Supreme Court of Canada Upholds Cellphone Search at Arrest

A 4-3 decision by the country's highest court said the evidence Toronto police found on a robbery suspect's phone, including a photo of a handgun and a draft text message which read in part, "We did it," should not be excluded.

The Supreme Court of Canada has ruled 4-3 in an important privacy case that law enforcement personnel may search the cellphone of someone they have arrested, without needing a search warrant. The 4-3 decision issued Dec. 11 dismisses the appeal of Kevin Fearon, who was convicted of participating in a 2009 robbery after Toronto police searched his cellphone. Fearon challenged the search.

Police who arrested Fearon found a photo of a handgun on his phone and a draft text message which read in part, "We did it." The robbery had been carried out by two men, one of whom carried a handgun, Judge Thomas Cromwell wrote in the majority opinion.

The opinion says Fearon's rights were violated by the search because the police did not take adequate notes detailing precisely what was searched, how, and why, but says despite that, the evidence should not be excluded:

"Although any search of any cell phone has the potential to be a very significant invasion of a person’s informational privacy interests, the invasion of F's privacy was not particularly grave," it states. "Further, as he did not challenge the warrant that was subsequently issued for the comprehensive search of the cell phone, his privacy interests were going to be impacted and the particular breach did not significantly change the nature of that impact. . . . In addition, the police fully disclosed the earlier searches when they decided to obtain the warrant to search the cell phone. While the police should, when faced with real uncertainty, choose a course of action that is more respectful of the accused's potential privacy rights, an honest mistake, reasonably made, is not state misconduct that requires the exclusion of evidence. Society's interest in the adjudication of the case on its merits also favours admission: the evidence is cogent and reliable, and its exclusion would undermine the truth seeking function of the justice system."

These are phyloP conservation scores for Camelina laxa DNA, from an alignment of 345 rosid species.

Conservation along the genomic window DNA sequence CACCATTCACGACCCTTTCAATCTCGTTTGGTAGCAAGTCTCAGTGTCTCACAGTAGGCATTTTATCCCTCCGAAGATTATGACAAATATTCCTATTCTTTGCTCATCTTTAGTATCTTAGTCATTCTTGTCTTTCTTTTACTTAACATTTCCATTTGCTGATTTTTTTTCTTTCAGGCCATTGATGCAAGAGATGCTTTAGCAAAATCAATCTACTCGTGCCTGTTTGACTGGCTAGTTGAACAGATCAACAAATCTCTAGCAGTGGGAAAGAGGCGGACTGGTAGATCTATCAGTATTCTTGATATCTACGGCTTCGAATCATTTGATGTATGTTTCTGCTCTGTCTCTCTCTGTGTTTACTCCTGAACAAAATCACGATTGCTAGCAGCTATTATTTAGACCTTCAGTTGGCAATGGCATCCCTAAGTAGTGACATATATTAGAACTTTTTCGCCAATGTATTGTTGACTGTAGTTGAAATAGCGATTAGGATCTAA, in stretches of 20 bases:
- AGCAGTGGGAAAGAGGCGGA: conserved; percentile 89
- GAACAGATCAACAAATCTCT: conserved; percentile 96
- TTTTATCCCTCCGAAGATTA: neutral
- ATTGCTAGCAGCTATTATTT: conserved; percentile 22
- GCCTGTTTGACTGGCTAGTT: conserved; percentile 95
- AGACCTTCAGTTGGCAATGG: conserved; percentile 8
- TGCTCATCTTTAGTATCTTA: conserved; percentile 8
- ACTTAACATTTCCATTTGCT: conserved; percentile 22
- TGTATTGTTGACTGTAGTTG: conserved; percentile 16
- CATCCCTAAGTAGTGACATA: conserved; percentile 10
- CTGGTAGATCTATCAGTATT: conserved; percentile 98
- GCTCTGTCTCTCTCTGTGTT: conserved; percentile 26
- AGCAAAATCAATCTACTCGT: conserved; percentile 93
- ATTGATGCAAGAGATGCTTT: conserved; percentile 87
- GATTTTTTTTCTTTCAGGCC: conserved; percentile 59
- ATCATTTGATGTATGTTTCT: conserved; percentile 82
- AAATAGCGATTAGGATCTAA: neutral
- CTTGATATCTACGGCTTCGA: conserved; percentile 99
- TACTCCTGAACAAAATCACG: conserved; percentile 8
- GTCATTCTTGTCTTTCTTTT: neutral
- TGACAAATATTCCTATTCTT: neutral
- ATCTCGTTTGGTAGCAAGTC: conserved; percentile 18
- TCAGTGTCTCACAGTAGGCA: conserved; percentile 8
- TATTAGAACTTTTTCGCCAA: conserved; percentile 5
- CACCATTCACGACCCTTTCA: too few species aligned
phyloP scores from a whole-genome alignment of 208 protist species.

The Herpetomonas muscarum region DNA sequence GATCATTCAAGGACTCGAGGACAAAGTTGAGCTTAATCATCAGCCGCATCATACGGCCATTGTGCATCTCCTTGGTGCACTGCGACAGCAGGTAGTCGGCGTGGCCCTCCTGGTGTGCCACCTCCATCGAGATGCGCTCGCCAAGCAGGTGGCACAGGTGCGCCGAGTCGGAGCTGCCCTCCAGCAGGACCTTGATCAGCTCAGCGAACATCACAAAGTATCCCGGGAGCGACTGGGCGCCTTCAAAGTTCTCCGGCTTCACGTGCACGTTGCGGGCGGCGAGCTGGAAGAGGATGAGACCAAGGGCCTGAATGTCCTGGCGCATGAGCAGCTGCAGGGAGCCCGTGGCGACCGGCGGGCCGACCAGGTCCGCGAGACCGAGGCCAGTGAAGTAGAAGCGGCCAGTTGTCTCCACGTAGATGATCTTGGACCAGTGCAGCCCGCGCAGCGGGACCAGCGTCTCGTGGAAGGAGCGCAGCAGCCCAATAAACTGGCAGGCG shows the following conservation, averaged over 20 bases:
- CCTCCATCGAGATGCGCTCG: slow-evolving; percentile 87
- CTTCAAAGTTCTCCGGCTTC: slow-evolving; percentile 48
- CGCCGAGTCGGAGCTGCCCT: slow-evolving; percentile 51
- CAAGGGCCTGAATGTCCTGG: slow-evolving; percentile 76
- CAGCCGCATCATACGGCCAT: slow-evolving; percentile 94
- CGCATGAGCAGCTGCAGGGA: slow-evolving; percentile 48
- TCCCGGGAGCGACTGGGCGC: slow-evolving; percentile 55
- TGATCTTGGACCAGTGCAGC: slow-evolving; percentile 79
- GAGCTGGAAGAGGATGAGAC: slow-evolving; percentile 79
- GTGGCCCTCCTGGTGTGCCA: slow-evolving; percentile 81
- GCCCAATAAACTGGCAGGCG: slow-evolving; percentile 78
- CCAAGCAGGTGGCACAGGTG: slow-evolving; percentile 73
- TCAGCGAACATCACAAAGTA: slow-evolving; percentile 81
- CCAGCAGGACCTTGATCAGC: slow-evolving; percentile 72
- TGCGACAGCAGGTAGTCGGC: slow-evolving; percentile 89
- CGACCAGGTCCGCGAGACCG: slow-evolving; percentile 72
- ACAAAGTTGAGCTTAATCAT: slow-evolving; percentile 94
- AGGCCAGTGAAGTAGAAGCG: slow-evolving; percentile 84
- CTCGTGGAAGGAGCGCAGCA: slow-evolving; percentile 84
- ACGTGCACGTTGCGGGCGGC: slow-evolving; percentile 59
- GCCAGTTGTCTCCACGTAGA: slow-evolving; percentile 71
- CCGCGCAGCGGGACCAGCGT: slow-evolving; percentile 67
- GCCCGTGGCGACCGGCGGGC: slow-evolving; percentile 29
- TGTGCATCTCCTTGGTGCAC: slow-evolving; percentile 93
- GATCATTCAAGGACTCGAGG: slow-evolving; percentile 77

The three dissenting judges argued a warrantless cellphone search should be allowed only in exigent circumstances, which they defined as: "when (1) there is a reasonable basis to suspect a search may prevent an imminent threat to safety or (2) there are reasonable grounds to believe that the imminent destruction of evidence can be prevented by a warrantless search."

"Tailoring the scope of the common law power to search incident to arrest does not adequately protect the reasonable expectations of privacy in personal digital devices. The majority's proposed modifications generate problems of impracticality, police uncertainty, and increased after-the-fact litigation. And while detailed note-taking may be desirable, it may prove to be an impractical requirement, and it is not an adequate remedy to what would be an extraordinary search power," the dissenting opinion states. "Fundamentally, the police are not in the best position to determine whether the law enforcement objectives clearly outweigh the potentially significant intrusion on privacy in the search of a digital device, and, if they are wrong, the subsequent exclusion of the evidence will not remedy the initial privacy violation." It argues that the searches of Fearon's phone "were not justified and unreasonably infringed his privacy," and that the facts of his case "fall far below either standard for exigency."

Download Center

  • Safety Metrics Guide

    Is your company leveraging its safety data and analytics to maintain a safe workplace? With so much data available, where do you start? This downloadable guide will give you insight on helpful key performance indicators (KPIs) you should track for your safety program.

  • Job Hazard Analysis Guide

    This guide includes details on how to conduct a thorough Job Hazard Analysis, and it's based directly on an OSHA publication for conducting JHAs. Learn how to identify potential hazards associated with each task of a job and set controls to mitigate hazard risks.

  • A Guide to Practicing “New Safety”

    Learn from safety professionals from around the world as they share their perspectives on various “new views” of safety, including Safety Differently, Safety-II, No Safety, Human and Organizational Performance (HOP), Resilience Engineering, and more in this helpful guide.

  • Lone Worker Safety Guide

    As organizations digitalize and remote operations become more commonplace, the number of lone workers is on the rise. These employees are at increased risk for unaddressed workplace accidents or emergencies. This guide was created to help employers better understand common lone worker risks and solutions for lone worker risk mitigation and incident prevention.

  • EHS Software Buyer's Guide

    Learn the keys to staying organized, staying sharp, and staying one step ahead on all things safety. This buyer’s guide is designed for you to use in your search for the safety management solution that best suits your company’s needs.

  • Vector Solutions

Featured Whitepaper

OH&S Digital Edition

  • OHS Magazine Digital Edition - July August 2022

    July / August 2022

    Featuring:

    • CONFINED SPACES
      Specific PPE is Needed for Entry and Exit
    • HAZARD COMMUNICATION
      Three Quick Steps to Better HazCom Training
    • GAS DETECTION
      Building a Chemical Emergency Toolkit
    • RESPIRATORY PROTECTION
      The Last Line of Defense
    View This Issue